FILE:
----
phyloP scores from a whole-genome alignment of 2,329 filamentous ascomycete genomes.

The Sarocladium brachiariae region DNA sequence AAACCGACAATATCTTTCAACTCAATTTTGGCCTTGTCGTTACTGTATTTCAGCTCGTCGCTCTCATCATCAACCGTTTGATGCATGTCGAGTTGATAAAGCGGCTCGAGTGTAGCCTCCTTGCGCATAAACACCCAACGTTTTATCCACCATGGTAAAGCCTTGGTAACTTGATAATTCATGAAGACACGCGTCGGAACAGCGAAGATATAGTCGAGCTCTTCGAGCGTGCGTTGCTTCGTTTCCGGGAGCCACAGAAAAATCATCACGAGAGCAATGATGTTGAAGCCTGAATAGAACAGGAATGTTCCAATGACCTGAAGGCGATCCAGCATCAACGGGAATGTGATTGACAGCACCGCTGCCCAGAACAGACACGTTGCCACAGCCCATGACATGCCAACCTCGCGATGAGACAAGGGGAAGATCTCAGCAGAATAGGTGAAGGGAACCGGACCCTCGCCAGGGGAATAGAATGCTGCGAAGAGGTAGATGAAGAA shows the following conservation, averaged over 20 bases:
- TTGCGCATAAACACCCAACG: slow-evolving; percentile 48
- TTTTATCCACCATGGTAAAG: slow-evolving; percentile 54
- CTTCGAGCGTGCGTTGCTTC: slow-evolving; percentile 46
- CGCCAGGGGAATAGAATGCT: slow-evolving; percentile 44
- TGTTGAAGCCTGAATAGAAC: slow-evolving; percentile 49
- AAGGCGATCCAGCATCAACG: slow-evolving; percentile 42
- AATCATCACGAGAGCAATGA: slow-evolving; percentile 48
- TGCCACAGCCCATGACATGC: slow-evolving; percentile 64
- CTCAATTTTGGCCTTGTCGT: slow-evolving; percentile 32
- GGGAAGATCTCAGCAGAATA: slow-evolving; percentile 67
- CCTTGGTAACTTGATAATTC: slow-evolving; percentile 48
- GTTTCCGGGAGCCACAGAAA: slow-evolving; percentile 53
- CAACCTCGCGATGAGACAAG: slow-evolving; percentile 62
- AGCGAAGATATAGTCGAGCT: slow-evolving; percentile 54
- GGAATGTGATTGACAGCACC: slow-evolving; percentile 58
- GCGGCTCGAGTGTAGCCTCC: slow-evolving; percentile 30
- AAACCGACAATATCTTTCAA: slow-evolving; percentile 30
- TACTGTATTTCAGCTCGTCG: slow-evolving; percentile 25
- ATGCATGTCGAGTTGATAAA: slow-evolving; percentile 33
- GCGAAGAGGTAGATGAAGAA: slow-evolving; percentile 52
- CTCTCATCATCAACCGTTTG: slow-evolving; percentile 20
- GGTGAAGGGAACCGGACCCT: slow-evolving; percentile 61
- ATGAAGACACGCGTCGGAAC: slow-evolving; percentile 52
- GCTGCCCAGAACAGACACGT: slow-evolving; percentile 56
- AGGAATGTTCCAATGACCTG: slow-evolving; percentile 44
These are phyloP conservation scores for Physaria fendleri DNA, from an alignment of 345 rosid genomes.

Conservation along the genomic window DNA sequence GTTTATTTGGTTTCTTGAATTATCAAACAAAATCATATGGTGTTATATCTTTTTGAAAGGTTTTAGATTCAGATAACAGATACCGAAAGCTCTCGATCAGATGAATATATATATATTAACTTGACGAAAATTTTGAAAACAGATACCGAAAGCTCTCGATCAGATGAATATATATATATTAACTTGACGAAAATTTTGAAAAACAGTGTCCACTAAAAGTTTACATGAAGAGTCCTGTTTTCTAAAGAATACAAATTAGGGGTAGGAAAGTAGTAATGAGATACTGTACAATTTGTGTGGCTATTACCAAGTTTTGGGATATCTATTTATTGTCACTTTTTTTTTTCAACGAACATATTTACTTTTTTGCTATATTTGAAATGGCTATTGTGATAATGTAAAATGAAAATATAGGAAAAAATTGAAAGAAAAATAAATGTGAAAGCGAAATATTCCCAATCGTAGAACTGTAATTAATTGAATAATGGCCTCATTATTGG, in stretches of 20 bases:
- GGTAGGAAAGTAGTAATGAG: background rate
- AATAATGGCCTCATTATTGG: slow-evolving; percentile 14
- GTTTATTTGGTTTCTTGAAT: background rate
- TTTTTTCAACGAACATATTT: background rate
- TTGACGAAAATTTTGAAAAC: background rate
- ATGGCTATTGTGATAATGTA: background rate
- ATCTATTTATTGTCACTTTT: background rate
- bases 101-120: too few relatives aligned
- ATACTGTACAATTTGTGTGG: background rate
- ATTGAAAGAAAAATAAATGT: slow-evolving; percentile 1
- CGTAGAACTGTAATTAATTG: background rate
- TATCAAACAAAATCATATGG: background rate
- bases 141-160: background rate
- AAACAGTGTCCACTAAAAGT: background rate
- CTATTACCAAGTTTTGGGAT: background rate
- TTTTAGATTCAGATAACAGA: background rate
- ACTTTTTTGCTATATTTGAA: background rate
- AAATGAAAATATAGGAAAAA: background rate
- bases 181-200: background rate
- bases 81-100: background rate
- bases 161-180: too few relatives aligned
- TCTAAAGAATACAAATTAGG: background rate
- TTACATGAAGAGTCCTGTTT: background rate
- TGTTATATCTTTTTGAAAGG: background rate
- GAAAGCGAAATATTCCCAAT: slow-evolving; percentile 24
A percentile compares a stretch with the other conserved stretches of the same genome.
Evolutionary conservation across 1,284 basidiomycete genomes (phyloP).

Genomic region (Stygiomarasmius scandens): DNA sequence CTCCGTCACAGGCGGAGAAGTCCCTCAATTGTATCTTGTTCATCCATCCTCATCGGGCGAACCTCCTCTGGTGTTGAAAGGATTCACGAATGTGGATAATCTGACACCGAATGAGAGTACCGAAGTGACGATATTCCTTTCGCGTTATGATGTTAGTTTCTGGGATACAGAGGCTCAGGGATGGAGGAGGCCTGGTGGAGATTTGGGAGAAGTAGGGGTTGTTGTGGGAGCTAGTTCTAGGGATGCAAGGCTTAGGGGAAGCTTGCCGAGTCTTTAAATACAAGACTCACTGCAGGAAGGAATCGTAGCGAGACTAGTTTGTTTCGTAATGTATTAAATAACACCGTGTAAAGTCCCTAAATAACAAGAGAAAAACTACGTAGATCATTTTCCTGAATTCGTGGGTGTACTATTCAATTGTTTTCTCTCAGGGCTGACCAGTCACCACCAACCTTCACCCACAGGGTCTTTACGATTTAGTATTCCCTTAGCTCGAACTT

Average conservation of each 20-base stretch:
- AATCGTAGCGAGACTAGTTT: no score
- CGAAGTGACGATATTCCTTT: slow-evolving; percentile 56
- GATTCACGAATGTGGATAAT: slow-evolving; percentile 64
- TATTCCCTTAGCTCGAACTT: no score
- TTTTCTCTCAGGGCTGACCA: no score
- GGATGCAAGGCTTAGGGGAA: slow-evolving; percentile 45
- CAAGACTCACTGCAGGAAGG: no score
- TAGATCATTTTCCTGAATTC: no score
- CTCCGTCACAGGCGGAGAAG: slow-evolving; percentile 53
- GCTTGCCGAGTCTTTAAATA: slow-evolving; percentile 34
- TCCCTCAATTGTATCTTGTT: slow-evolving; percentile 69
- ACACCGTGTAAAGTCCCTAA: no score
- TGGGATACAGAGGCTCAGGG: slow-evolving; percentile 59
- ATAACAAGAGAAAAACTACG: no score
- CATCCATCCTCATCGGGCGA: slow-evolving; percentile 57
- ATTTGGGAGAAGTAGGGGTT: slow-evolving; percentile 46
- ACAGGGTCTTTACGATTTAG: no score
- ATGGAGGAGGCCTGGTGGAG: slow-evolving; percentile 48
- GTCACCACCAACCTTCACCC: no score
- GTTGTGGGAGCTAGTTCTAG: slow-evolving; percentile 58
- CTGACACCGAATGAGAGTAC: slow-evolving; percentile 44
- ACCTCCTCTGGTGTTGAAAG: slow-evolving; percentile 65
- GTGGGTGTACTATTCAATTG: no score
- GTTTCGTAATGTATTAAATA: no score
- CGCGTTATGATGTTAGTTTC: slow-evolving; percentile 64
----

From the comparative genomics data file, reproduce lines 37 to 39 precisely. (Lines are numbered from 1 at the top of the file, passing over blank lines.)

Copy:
- bases 101-120: too few relatives aligned
- ATACTGTACAATTTGTGTGG: background rate
- ATTGAAAGAAAAATAAATGT: slow-evolving; percentile 1